One of the greatest gifts of recovery is having learned the many ways in which we can care for ourselves. We typically come to recovery via hard emotional and/or physical bottoms. In other words, we have often lost our asses in the process of trying to stay afloat. So, when we get to a place where we are being taken care of, we soon discover we are also learning to take care of ourselves.
When holidays are bestowed upon us, there is a great opportunity to invoke a sense of self-care. In the past, holidays often meant alcohol-filled parties or BBQs filled with some sense of debauchery or another. With the air of recovery about you, better choices are possible. This isn’t to say that gain perfect judgment—we don’t. We are human, after all. But the chances of us doing something good for ourselves are much higher than they used to be.
Overwhelmed by this? Try one or some of these things to give yourself pause:
Take 10 deep breaths.
Try one of my favorite calming techniques: Breathe in for the count of 5, breathe out for the count of 6. Do this 10 times! If you can, increase the #s, always making the outbreath longer. It naturally calms the mind and resets the nervous system.
Get outside! (We tend to deprive ourselves of good ol’ Vitamin N-ature!)
When I think of stress, I think of a rubber band being stretched beyond its limit and its eventual ruptured demise. Though our bodies are provided with a natural alarm system, designed to protect us during perilous times, that same fight-or-flight response becomes erosive if it’s engaged for too long—much like that rubber band.
The body isn’t meant to live in a persistent state of fight-or-flight. The result of too much stress results in a concurrence of innumerable health problems. Still, our bodies are remarkable machines, having inbuilt mechanisms that help us move through our lives, and when something stressful occurs, our bodies jump into action.
A perceived threat will trigger the hypothalamus (a tiny region in the brain which sets off the body’s alarm system). This system prompts the adrenal glands to release a surge of hormones, including adrenaline and cortisol. While the adrenaline increases the heart rate, raises blood pressure, and creates an energy surge, cortisol (the body’s primary stress hormone) increases sugars (glucose) in the bloodstream, enhances the brain’s use of glucose and increases the availability of substances that repair tissues.(1)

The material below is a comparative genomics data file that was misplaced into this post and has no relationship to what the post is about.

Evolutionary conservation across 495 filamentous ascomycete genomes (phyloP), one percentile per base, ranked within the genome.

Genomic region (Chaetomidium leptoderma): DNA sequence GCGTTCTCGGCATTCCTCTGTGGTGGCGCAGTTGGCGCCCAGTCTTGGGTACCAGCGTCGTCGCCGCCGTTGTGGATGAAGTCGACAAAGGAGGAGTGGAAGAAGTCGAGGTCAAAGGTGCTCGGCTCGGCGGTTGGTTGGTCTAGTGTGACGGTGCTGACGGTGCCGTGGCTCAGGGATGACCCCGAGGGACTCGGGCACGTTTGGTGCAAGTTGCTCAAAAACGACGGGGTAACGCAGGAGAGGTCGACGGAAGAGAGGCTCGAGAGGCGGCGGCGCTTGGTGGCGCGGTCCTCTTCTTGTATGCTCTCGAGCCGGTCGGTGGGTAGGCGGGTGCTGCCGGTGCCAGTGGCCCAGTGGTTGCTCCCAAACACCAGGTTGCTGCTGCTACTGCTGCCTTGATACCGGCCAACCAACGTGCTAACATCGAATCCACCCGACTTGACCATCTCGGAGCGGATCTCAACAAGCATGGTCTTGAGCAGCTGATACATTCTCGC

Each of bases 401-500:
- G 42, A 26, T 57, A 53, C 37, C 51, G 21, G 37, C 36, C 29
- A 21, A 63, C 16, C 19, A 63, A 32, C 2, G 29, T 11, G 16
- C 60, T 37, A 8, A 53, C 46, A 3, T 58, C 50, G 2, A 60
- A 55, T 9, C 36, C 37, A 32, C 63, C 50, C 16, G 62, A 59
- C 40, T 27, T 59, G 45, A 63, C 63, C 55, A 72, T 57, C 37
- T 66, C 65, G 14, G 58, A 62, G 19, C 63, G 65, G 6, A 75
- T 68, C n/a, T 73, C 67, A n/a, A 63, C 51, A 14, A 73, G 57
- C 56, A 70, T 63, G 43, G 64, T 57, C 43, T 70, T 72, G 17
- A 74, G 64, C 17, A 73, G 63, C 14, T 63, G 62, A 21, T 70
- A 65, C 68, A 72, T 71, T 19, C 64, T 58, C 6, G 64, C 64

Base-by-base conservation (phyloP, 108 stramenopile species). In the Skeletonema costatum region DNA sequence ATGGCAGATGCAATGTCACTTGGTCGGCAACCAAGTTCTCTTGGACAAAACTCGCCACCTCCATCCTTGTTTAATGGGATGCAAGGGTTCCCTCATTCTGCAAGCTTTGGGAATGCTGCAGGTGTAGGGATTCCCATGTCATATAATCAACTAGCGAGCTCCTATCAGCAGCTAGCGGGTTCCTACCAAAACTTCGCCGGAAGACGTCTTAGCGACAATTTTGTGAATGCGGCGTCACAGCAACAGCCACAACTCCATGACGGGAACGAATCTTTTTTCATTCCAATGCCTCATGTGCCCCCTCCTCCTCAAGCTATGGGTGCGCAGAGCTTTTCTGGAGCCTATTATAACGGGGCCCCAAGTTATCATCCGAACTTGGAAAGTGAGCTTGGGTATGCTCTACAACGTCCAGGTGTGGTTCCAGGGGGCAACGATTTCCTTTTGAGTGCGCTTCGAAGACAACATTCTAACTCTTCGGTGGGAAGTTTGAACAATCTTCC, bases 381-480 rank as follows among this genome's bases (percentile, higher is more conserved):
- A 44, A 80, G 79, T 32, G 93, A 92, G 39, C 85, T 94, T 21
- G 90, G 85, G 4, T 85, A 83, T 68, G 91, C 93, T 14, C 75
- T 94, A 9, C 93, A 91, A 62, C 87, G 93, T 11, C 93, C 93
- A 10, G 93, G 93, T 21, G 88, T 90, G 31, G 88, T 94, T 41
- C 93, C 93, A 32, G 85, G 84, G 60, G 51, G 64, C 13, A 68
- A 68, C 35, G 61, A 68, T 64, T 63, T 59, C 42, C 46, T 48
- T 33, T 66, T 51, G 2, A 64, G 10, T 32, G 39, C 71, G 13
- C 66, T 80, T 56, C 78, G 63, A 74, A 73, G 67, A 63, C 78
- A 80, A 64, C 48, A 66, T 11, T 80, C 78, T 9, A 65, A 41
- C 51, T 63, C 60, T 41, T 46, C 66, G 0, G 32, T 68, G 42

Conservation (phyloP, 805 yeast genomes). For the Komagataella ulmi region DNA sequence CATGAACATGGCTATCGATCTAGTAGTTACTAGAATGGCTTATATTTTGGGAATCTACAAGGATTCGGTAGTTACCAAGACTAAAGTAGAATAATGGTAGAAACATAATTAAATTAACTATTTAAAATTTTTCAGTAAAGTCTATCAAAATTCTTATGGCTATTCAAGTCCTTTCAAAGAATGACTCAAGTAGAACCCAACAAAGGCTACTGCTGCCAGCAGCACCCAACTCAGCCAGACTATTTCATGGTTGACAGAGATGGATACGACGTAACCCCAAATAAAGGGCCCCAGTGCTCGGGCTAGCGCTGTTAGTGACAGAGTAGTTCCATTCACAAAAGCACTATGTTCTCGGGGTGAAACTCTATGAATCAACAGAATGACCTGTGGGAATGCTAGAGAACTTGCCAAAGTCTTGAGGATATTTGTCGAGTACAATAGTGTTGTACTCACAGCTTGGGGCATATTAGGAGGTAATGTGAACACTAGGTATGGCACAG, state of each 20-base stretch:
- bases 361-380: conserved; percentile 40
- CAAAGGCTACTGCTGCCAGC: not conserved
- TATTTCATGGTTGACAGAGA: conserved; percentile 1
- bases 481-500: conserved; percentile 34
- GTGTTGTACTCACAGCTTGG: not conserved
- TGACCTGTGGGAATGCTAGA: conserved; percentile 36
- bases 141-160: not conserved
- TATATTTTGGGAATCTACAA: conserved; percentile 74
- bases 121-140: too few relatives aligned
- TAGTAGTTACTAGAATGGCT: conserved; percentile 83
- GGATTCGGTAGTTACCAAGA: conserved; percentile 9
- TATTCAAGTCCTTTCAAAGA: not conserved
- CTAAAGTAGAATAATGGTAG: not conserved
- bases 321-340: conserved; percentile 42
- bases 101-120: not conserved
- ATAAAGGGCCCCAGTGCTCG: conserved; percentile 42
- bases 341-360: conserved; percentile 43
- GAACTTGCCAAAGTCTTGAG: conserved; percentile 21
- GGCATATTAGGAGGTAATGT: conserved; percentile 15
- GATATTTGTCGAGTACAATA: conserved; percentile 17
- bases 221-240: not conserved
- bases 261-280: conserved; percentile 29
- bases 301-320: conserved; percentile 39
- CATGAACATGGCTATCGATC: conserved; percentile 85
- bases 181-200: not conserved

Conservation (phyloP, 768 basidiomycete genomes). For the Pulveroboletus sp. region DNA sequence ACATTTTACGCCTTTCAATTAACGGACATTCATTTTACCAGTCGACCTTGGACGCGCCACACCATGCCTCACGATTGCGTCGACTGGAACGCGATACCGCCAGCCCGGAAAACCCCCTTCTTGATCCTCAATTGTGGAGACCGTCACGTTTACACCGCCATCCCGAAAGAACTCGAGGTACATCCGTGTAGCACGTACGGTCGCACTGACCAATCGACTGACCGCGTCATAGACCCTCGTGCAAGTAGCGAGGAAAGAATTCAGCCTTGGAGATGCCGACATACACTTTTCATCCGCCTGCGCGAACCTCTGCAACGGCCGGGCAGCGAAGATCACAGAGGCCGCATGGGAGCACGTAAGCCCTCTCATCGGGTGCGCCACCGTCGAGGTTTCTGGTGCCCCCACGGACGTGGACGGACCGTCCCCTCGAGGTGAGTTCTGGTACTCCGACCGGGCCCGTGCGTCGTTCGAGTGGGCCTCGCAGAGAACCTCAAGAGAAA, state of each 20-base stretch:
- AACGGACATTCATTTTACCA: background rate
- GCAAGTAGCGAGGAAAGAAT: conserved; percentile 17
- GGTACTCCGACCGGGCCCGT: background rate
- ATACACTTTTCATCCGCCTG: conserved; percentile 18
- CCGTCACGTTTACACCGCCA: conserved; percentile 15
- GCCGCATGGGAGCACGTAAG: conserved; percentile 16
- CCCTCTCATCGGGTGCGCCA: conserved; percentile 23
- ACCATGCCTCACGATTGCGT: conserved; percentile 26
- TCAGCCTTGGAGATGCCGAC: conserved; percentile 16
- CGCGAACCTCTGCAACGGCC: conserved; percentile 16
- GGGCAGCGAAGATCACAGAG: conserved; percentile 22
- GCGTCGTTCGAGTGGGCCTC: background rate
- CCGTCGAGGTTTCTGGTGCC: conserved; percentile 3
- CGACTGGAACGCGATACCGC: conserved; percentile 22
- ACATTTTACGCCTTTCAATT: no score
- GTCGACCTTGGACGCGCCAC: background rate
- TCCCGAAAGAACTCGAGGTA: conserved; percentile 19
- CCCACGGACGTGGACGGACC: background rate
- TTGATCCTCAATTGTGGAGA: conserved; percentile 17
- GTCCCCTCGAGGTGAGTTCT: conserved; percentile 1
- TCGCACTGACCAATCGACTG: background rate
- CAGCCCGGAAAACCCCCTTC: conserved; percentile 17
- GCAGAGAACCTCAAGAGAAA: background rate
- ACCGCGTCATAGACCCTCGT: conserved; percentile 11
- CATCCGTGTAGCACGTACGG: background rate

Cortisol has a huge job to do: it keeps the nonessential or potentially detrimental functions at bay during the flight-or-flight response, adjusting the immune system and even suppressing the digestive system, the reproductive system, and growth processes as it does its job. This systemic stress response is self-regulating: when the threat passes, the body begins to normalize itself. However, when there is too much stress—too many perceived threats—over an extended period of time, the adrenals and cortisol lose their ability to work efficiently. A persistent overexposure to stress hormones can “disrupt almost all your body’s processes,” increasing the risk for a number of other physical or emotional difficulties:
Muscle tension or pain
Sadness or depression
Irritability or anger
Drug or alcohol abuse
These difficulties are merely a sampling of what is often a long, detailed list of reactions to stress. Left unattended, stress can have negative long-term effects on a you.
So, what do you do when the pressures in your life are mounting with no end in sight? More than you think and in simpler ways than you can imagine. It’s not like you need a vacation to a tropical island to feel better (though that would be amazing!).
Start simply, but be consistant:
Exercise. It raises your endorphins and releases tension.